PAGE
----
There are causes of obesity that extend far beyond the “calories in vs. calories out” rule.
Though in general, the causes of obesity relate to how many calories a person takes in versus how many calories that individual burns throughout the day, the law of thermodynamics isn’t always so absolute.
Obesity is defined as being at least 20 percent over one’s ideal weight for his or her height. This general guideline is blurry, but if a person looks “fat,” you can assume that this individual is clinically obese.
Though everyone knows about the law of thermodynamics (calories in vs. calories out), what they need to consider is that this model is influenced by medical conditions and even side effects of prescription drugs.
For example, the following conditions and drugs make that “calories out” part of the equation difficult:
- Polycystic ovary syndrome
- Cushing’s syndrome
- Ovarian cancer
- Inadequate sleep
- Orthopedic injury or disease
- Medications: antidepressants, oral corticosteroids, anti-convulsants and drugs for high blood pressure, diabetes and heartburn
The above conditions, however, require some qualification. For example, the physiological disturbances from menopause, thyroid dysfunction and medications typically do not cause a lean or even “average” person to become obese, and the weight gain from these conditions may be only 10 or 20 pounds.
The ability to burn calories is compromised, so even though the law of thermodynamics still applies, the calories “in” need to be adjusted to prevent weight gain or lose the added weight, and that can be very difficult.
Mayoclinic.com states: “A low metabolism is unlikely to cause obesity, as is having low thyroid function.”
Cushing’s syndrome is a disorder of the adrenal glands, and patients can have an obese appearance due to the fat accumulation in their upper body, face and neck.
Though polycystic ovarian syndrome causes weight gain that’s difficult to reverse, claims that PCOS causes obesity may be exaggerated, according to a report in the Journal of Clinical Endocrinology & Metabolism. Another study says that obesity may play a contributing role to PCOS.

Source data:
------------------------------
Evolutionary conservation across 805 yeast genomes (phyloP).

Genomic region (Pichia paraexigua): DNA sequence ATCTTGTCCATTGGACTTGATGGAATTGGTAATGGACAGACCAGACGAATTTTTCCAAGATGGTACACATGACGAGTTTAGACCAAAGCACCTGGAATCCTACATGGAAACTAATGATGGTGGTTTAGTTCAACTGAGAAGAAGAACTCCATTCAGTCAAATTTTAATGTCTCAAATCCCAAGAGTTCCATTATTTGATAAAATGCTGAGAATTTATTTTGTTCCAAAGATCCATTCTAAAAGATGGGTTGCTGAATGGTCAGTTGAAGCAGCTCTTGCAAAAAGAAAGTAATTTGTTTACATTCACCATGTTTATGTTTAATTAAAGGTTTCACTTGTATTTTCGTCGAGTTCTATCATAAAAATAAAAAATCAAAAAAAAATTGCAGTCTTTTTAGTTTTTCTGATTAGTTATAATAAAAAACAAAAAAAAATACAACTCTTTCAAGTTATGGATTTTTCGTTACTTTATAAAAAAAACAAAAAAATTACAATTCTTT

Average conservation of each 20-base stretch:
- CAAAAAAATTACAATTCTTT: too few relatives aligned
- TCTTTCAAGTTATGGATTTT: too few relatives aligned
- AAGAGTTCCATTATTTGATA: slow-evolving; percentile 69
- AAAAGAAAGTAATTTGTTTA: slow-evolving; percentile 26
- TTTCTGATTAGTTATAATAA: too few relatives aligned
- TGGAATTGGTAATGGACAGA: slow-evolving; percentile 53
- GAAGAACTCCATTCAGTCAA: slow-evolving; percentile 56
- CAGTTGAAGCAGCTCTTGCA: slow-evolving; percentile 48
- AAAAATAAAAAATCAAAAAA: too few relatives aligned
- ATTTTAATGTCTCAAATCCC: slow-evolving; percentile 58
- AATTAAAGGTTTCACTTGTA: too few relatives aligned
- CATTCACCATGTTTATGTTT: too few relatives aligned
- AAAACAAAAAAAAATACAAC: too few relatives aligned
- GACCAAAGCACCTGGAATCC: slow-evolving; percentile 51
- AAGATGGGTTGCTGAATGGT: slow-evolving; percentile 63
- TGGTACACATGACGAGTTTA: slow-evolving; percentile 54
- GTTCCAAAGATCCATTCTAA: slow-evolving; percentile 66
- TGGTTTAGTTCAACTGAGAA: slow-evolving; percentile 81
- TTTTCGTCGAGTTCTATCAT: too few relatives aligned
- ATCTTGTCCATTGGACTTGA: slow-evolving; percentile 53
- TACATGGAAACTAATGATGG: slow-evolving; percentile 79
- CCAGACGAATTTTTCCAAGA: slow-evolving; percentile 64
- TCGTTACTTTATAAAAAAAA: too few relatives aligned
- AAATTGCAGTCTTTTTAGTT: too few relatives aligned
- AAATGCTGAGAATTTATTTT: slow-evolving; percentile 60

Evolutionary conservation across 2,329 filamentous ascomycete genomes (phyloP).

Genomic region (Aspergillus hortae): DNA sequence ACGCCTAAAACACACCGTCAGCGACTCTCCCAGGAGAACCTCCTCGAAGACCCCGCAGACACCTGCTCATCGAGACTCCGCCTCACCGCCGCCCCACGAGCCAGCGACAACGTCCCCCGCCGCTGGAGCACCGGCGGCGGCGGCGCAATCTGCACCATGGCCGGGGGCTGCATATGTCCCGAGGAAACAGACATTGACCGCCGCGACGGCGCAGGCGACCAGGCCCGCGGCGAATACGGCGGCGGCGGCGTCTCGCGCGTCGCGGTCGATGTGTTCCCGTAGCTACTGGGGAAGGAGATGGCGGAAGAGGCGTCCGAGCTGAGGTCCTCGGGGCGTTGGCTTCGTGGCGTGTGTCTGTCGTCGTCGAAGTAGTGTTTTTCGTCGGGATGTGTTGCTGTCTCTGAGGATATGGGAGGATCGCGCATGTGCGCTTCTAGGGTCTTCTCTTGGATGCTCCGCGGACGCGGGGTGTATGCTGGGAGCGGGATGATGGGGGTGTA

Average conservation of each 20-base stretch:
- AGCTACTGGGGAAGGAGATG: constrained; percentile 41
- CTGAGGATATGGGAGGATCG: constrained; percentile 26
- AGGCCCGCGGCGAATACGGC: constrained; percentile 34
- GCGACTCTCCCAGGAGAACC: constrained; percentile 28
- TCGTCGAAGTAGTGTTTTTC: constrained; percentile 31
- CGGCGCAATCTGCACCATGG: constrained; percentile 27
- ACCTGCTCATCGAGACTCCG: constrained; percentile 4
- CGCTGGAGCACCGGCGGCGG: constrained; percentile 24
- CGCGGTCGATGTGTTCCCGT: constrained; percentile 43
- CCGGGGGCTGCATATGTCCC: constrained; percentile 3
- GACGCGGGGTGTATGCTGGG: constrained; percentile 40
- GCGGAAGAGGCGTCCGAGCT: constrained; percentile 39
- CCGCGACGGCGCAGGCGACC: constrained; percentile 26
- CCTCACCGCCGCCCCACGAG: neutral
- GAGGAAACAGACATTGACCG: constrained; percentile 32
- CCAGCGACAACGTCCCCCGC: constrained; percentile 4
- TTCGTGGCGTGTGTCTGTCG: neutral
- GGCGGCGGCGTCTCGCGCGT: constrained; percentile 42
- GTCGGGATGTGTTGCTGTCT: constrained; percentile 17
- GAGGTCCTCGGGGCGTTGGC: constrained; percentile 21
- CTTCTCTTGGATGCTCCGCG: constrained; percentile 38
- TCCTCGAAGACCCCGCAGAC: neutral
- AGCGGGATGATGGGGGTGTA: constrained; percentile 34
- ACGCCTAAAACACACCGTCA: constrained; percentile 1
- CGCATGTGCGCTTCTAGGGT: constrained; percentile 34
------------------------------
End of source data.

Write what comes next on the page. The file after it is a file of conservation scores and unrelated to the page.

Lack of sleep can disrupt hormonal balance and cause an increase in appetite, not necessarily a slower metabolism.
Orthopedic conditions such as osteoarthritis, or a back injury, can make intense or prolonged exercise impossible.
In addition, “weight gain” needs to be defined. Ovarian cancer is on this list because it CAN cause weight gain—but in the form of excess abdominal fluid (ascites). This fluid causes the abdomen to distend, but not the fat cells to acquire more fat.
Acromegaly can cause obesity. With this condition, a pituitary tumor causes this gland to pump out enormous quantities of human growth hormone.
Despite what you just read, there are still two more causes of obesity that most people have total unawareness of, and these two conditions frequently lead to morbid obesity.
Prader-Willi syndrome. This is a rare genetic disorder. It’s so rare that it’s estimated that if 5,000 obese people were randomly taken off the street, only one would have PWS.
Not only do PWS patients have a slow metabolism due to innately poor muscle tone, but the appetite control center of their brain (hypothalamus) doesn’t work. They feel incessantly famished no matter how much they eat.
The nonstop hunger is so extreme that they have been known to eat dog food, entire bottles of vegetable shortening, non-edible items as well as break into cars to steal food and rummage through garbage cans—despite being obese.
To prevent PWS patients from literally eating themselves to death, caretakers must keep kitchen cupboards and the refrigerator locked, and many patients require 24-hour supervision so that they don’t steal or beg strangers for food.
Most PWS patients have impaired intellectual abilities, but some are high-functioning and productive. Nevertheless, the hunger drive rules them night and day.
The second disorder (very rare) that will cause obesity unless there is close supervision is “traumatic” or “acquired” Prader-Willi syndrome. In this case, the patient develops a benign tumor on the hypothalamus. Surgical removal may result in permanent damage to this gland’s appetite regulator. The patient is left with insatiable hunger.
Christie Zarr was a slender 11-year-old when she was diagnosed with such a tumor. The surgery was a success, but immediately after she was always hungry, and from that point on, could not stop eating (her parents had to lock up the cupboards) and quickly became obese, eventually dying in her 20s.
Despite these causes of obesity, it’s fair to assume that when you see a considerably overweight man or woman, that they are 1) not sticking to “clean” eating with portion control, and 2) avoiding compound intense strength training and interval-based cardio exercise.[stextbox id=”grey” caption=”About the Author”]Jillita Horton is a certified personal trainer whose writing focuses on fitness, nutrition, health and medical topics.[/stextbox]